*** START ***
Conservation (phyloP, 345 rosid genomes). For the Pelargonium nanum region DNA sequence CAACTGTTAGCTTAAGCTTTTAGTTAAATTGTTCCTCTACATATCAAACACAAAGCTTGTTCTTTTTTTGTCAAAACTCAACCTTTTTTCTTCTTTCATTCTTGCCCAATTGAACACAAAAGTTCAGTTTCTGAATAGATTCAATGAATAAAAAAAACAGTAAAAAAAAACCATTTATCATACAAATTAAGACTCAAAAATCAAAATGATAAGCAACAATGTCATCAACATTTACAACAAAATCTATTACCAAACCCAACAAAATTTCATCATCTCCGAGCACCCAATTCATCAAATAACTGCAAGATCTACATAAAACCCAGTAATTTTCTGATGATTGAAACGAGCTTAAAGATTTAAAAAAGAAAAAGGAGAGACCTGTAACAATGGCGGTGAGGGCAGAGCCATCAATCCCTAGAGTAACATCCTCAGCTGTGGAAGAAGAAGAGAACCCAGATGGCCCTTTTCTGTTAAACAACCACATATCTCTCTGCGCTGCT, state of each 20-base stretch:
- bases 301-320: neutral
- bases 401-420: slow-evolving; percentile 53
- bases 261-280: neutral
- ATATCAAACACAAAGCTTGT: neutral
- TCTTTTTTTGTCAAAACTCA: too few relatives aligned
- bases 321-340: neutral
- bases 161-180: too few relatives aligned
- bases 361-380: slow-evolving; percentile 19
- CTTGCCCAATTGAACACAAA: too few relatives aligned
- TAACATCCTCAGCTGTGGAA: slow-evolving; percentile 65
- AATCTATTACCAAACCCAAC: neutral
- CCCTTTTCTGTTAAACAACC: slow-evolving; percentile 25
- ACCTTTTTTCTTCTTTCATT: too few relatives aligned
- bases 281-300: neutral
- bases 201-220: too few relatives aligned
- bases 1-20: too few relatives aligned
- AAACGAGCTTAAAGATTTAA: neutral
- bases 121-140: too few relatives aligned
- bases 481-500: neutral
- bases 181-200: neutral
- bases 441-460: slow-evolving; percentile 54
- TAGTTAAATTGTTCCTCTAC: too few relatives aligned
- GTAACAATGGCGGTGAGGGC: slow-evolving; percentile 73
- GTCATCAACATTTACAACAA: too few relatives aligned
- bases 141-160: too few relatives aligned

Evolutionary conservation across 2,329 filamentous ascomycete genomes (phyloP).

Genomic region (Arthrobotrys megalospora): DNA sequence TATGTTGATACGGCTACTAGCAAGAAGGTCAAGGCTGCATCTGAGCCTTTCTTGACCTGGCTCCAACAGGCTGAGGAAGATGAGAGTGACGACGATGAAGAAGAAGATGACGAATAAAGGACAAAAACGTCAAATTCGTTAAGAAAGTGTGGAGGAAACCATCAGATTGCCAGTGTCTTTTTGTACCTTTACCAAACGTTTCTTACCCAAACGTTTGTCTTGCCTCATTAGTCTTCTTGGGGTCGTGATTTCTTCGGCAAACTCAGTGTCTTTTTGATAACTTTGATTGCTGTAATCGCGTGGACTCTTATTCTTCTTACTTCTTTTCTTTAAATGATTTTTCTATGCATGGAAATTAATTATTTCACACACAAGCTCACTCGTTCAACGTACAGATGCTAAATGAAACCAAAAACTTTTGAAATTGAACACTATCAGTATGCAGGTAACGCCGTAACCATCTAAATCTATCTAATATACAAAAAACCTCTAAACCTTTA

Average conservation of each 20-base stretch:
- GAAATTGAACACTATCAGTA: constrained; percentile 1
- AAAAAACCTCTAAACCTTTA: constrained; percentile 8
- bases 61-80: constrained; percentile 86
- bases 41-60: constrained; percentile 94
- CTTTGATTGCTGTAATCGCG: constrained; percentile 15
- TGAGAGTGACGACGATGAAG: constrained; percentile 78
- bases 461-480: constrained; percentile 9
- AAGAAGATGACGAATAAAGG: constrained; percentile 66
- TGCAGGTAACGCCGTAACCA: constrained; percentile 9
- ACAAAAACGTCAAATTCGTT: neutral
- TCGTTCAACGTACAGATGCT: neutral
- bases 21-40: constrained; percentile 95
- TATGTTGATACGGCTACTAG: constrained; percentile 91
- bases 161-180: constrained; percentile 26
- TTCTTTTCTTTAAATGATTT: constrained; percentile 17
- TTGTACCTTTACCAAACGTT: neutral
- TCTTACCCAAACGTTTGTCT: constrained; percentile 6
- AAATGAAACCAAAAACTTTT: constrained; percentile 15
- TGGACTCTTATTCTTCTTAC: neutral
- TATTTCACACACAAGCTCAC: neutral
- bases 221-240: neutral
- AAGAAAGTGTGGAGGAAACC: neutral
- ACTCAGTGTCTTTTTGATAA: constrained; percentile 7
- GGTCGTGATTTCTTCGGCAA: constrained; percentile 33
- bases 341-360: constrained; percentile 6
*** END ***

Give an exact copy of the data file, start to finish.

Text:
Conservation (phyloP, 345 rosid genomes). For the Pelargonium nanum region DNA sequence CAACTGTTAGCTTAAGCTTTTAGTTAAATTGTTCCTCTACATATCAAACACAAAGCTTGTTCTTTTTTTGTCAAAACTCAACCTTTTTTCTTCTTTCATTCTTGCCCAATTGAACACAAAAGTTCAGTTTCTGAATAGATTCAATGAATAAAAAAAACAGTAAAAAAAAACCATTTATCATACAAATTAAGACTCAAAAATCAAAATGATAAGCAACAATGTCATCAACATTTACAACAAAATCTATTACCAAACCCAACAAAATTTCATCATCTCCGAGCACCCAATTCATCAAATAACTGCAAGATCTACATAAAACCCAGTAATTTTCTGATGATTGAAACGAGCTTAAAGATTTAAAAAAGAAAAAGGAGAGACCTGTAACAATGGCGGTGAGGGCAGAGCCATCAATCCCTAGAGTAACATCCTCAGCTGTGGAAGAAGAAGAGAACCCAGATGGCCCTTTTCTGTTAAACAACCACATATCTCTCTGCGCTGCT, state of each 20-base stretch:
- bases 301-320: neutral
- bases 401-420: slow-evolving; percentile 53
- bases 261-280: neutral
- ATATCAAACACAAAGCTTGT: neutral
- TCTTTTTTTGTCAAAACTCA: too few relatives aligned
- bases 321-340: neutral
- bases 161-180: too few relatives aligned
- bases 361-380: slow-evolving; percentile 19
- CTTGCCCAATTGAACACAAA: too few relatives aligned
- TAACATCCTCAGCTGTGGAA: slow-evolving; percentile 65
- AATCTATTACCAAACCCAAC: neutral
- CCCTTTTCTGTTAAACAACC: slow-evolving; percentile 25
- ACCTTTTTTCTTCTTTCATT: too few relatives aligned
- bases 281-300: neutral
- bases 201-220: too few relatives aligned
- bases 1-20: too few relatives aligned
- AAACGAGCTTAAAGATTTAA: neutral
- bases 121-140: too few relatives aligned
- bases 481-500: neutral
- bases 181-200: neutral
- bases 441-460: slow-evolving; percentile 54
- TAGTTAAATTGTTCCTCTAC: too few relatives aligned
- GTAACAATGGCGGTGAGGGC: slow-evolving; percentile 73
- GTCATCAACATTTACAACAA: too few relatives aligned
- bases 141-160: too few relatives aligned

Evolutionary conservation across 2,329 filamentous ascomycete genomes (phyloP).

Genomic region (Arthrobotrys megalospora): DNA sequence TATGTTGATACGGCTACTAGCAAGAAGGTCAAGGCTGCATCTGAGCCTTTCTTGACCTGGCTCCAACAGGCTGAGGAAGATGAGAGTGACGACGATGAAGAAGAAGATGACGAATAAAGGACAAAAACGTCAAATTCGTTAAGAAAGTGTGGAGGAAACCATCAGATTGCCAGTGTCTTTTTGTACCTTTACCAAACGTTTCTTACCCAAACGTTTGTCTTGCCTCATTAGTCTTCTTGGGGTCGTGATTTCTTCGGCAAACTCAGTGTCTTTTTGATAACTTTGATTGCTGTAATCGCGTGGACTCTTATTCTTCTTACTTCTTTTCTTTAAATGATTTTTCTATGCATGGAAATTAATTATTTCACACACAAGCTCACTCGTTCAACGTACAGATGCTAAATGAAACCAAAAACTTTTGAAATTGAACACTATCAGTATGCAGGTAACGCCGTAACCATCTAAATCTATCTAATATACAAAAAACCTCTAAACCTTTA

Average conservation of each 20-base stretch:
- GAAATTGAACACTATCAGTA: constrained; percentile 1
- AAAAAACCTCTAAACCTTTA: constrained; percentile 8
- bases 61-80: constrained; percentile 86
- bases 41-60: constrained; percentile 94
- CTTTGATTGCTGTAATCGCG: constrained; percentile 15
- TGAGAGTGACGACGATGAAG: constrained; percentile 78
- bases 461-480: constrained; percentile 9
- AAGAAGATGACGAATAAAGG: constrained; percentile 66
- TGCAGGTAACGCCGTAACCA: constrained; percentile 9
- ACAAAAACGTCAAATTCGTT: neutral
- TCGTTCAACGTACAGATGCT: neutral
- bases 21-40: constrained; percentile 95
- TATGTTGATACGGCTACTAG: constrained; percentile 91
- bases 161-180: constrained; percentile 26
- TTCTTTTCTTTAAATGATTT: constrained; percentile 17
- TTGTACCTTTACCAAACGTT: neutral
- TCTTACCCAAACGTTTGTCT: constrained; percentile 6
- AAATGAAACCAAAAACTTTT: constrained; percentile 15
- TGGACTCTTATTCTTCTTAC: neutral
- TATTTCACACACAAGCTCAC: neutral
- bases 221-240: neutral
- AAGAAAGTGTGGAGGAAACC: neutral
- ACTCAGTGTCTTTTTGATAA: constrained; percentile 7
- GGTCGTGATTTCTTCGGCAA: constrained; percentile 33
- bases 341-360: constrained; percentile 6